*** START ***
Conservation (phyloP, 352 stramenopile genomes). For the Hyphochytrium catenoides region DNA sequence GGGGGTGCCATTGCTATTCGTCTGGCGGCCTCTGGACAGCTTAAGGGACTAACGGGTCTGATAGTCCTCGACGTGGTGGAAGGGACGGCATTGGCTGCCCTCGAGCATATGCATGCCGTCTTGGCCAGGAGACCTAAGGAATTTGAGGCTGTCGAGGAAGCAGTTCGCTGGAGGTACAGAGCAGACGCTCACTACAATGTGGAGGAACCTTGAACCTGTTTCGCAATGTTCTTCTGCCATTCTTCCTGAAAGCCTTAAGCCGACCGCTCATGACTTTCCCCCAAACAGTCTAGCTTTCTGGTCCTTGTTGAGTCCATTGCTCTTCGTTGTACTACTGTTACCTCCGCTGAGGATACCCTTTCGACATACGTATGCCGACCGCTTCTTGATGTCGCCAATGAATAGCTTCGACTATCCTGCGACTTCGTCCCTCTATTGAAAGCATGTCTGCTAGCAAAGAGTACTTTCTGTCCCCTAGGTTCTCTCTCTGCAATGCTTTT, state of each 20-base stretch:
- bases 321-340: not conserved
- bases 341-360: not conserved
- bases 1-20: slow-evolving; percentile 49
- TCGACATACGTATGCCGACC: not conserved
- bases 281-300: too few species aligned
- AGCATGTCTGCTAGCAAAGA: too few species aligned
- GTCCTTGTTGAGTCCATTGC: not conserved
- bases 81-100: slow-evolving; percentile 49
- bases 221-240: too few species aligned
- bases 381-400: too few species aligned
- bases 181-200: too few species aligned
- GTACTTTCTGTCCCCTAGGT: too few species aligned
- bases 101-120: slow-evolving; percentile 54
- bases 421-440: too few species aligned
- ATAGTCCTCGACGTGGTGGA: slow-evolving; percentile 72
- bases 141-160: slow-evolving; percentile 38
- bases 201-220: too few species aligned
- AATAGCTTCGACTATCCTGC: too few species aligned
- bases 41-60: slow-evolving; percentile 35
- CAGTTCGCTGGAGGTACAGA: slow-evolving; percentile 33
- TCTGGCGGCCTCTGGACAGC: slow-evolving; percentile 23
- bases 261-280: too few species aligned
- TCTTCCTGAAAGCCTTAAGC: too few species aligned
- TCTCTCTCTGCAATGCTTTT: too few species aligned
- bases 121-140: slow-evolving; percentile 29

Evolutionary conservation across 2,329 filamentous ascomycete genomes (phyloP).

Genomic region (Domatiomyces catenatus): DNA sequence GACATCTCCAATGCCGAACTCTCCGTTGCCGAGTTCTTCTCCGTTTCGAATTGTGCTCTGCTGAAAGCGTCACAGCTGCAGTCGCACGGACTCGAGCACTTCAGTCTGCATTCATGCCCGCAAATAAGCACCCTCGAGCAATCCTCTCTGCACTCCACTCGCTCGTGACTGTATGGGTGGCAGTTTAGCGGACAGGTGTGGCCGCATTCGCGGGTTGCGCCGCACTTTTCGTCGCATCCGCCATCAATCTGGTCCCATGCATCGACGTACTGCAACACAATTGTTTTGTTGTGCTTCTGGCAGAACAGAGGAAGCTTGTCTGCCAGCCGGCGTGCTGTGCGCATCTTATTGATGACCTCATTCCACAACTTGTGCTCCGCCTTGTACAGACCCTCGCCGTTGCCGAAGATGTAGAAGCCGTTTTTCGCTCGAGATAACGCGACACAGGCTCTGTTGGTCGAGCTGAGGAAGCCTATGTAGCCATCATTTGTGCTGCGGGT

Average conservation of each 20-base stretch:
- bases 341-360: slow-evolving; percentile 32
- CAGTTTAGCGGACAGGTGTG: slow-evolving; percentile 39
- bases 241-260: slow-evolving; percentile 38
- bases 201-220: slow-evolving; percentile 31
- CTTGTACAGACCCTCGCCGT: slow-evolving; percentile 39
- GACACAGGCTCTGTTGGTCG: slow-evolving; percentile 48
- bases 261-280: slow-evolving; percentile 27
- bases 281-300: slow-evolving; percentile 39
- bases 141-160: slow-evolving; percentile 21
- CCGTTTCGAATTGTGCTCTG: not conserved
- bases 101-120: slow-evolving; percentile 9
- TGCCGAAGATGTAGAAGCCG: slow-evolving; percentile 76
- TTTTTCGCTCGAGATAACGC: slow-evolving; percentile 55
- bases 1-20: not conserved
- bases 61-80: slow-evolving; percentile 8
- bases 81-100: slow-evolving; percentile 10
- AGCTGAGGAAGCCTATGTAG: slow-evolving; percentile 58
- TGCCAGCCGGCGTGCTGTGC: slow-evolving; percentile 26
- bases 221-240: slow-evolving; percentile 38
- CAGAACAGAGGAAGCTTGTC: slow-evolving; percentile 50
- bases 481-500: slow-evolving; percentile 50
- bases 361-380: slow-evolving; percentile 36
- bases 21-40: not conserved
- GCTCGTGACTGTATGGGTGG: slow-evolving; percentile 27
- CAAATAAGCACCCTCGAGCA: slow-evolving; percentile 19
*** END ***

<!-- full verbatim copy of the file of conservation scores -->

Conservation (phyloP, 352 stramenopile genomes). For the Hyphochytrium catenoides region DNA sequence GGGGGTGCCATTGCTATTCGTCTGGCGGCCTCTGGACAGCTTAAGGGACTAACGGGTCTGATAGTCCTCGACGTGGTGGAAGGGACGGCATTGGCTGCCCTCGAGCATATGCATGCCGTCTTGGCCAGGAGACCTAAGGAATTTGAGGCTGTCGAGGAAGCAGTTCGCTGGAGGTACAGAGCAGACGCTCACTACAATGTGGAGGAACCTTGAACCTGTTTCGCAATGTTCTTCTGCCATTCTTCCTGAAAGCCTTAAGCCGACCGCTCATGACTTTCCCCCAAACAGTCTAGCTTTCTGGTCCTTGTTGAGTCCATTGCTCTTCGTTGTACTACTGTTACCTCCGCTGAGGATACCCTTTCGACATACGTATGCCGACCGCTTCTTGATGTCGCCAATGAATAGCTTCGACTATCCTGCGACTTCGTCCCTCTATTGAAAGCATGTCTGCTAGCAAAGAGTACTTTCTGTCCCCTAGGTTCTCTCTCTGCAATGCTTTT, state of each 20-base stretch:
- bases 321-340: not conserved
- bases 341-360: not conserved
- bases 1-20: slow-evolving; percentile 49
- TCGACATACGTATGCCGACC: not conserved
- bases 281-300: too few species aligned
- AGCATGTCTGCTAGCAAAGA: too few species aligned
- GTCCTTGTTGAGTCCATTGC: not conserved
- bases 81-100: slow-evolving; percentile 49
- bases 221-240: too few species aligned
- bases 381-400: too few species aligned
- bases 181-200: too few species aligned
- GTACTTTCTGTCCCCTAGGT: too few species aligned
- bases 101-120: slow-evolving; percentile 54
- bases 421-440: too few species aligned
- ATAGTCCTCGACGTGGTGGA: slow-evolving; percentile 72
- bases 141-160: slow-evolving; percentile 38
- bases 201-220: too few species aligned
- AATAGCTTCGACTATCCTGC: too few species aligned
- bases 41-60: slow-evolving; percentile 35
- CAGTTCGCTGGAGGTACAGA: slow-evolving; percentile 33
- TCTGGCGGCCTCTGGACAGC: slow-evolving; percentile 23
- bases 261-280: too few species aligned
- TCTTCCTGAAAGCCTTAAGC: too few species aligned
- TCTCTCTCTGCAATGCTTTT: too few species aligned
- bases 121-140: slow-evolving; percentile 29

Evolutionary conservation across 2,329 filamentous ascomycete genomes (phyloP).

Genomic region (Domatiomyces catenatus): DNA sequence GACATCTCCAATGCCGAACTCTCCGTTGCCGAGTTCTTCTCCGTTTCGAATTGTGCTCTGCTGAAAGCGTCACAGCTGCAGTCGCACGGACTCGAGCACTTCAGTCTGCATTCATGCCCGCAAATAAGCACCCTCGAGCAATCCTCTCTGCACTCCACTCGCTCGTGACTGTATGGGTGGCAGTTTAGCGGACAGGTGTGGCCGCATTCGCGGGTTGCGCCGCACTTTTCGTCGCATCCGCCATCAATCTGGTCCCATGCATCGACGTACTGCAACACAATTGTTTTGTTGTGCTTCTGGCAGAACAGAGGAAGCTTGTCTGCCAGCCGGCGTGCTGTGCGCATCTTATTGATGACCTCATTCCACAACTTGTGCTCCGCCTTGTACAGACCCTCGCCGTTGCCGAAGATGTAGAAGCCGTTTTTCGCTCGAGATAACGCGACACAGGCTCTGTTGGTCGAGCTGAGGAAGCCTATGTAGCCATCATTTGTGCTGCGGGT

Average conservation of each 20-base stretch:
- bases 341-360: slow-evolving; percentile 32
- CAGTTTAGCGGACAGGTGTG: slow-evolving; percentile 39
- bases 241-260: slow-evolving; percentile 38
- bases 201-220: slow-evolving; percentile 31
- CTTGTACAGACCCTCGCCGT: slow-evolving; percentile 39
- GACACAGGCTCTGTTGGTCG: slow-evolving; percentile 48
- bases 261-280: slow-evolving; percentile 27
- bases 281-300: slow-evolving; percentile 39
- bases 141-160: slow-evolving; percentile 21
- CCGTTTCGAATTGTGCTCTG: not conserved
- bases 101-120: slow-evolving; percentile 9
- TGCCGAAGATGTAGAAGCCG: slow-evolving; percentile 76
- TTTTTCGCTCGAGATAACGC: slow-evolving; percentile 55
- bases 1-20: not conserved
- bases 61-80: slow-evolving; percentile 8
- bases 81-100: slow-evolving; percentile 10
- AGCTGAGGAAGCCTATGTAG: slow-evolving; percentile 58
- TGCCAGCCGGCGTGCTGTGC: slow-evolving; percentile 26
- bases 221-240: slow-evolving; percentile 38
- CAGAACAGAGGAAGCTTGTC: slow-evolving; percentile 50
- bases 481-500: slow-evolving; percentile 50
- bases 361-380: slow-evolving; percentile 36
- bases 21-40: not conserved
- GCTCGTGACTGTATGGGTGG: slow-evolving; percentile 27
- CAAATAAGCACCCTCGAGCA: slow-evolving; percentile 19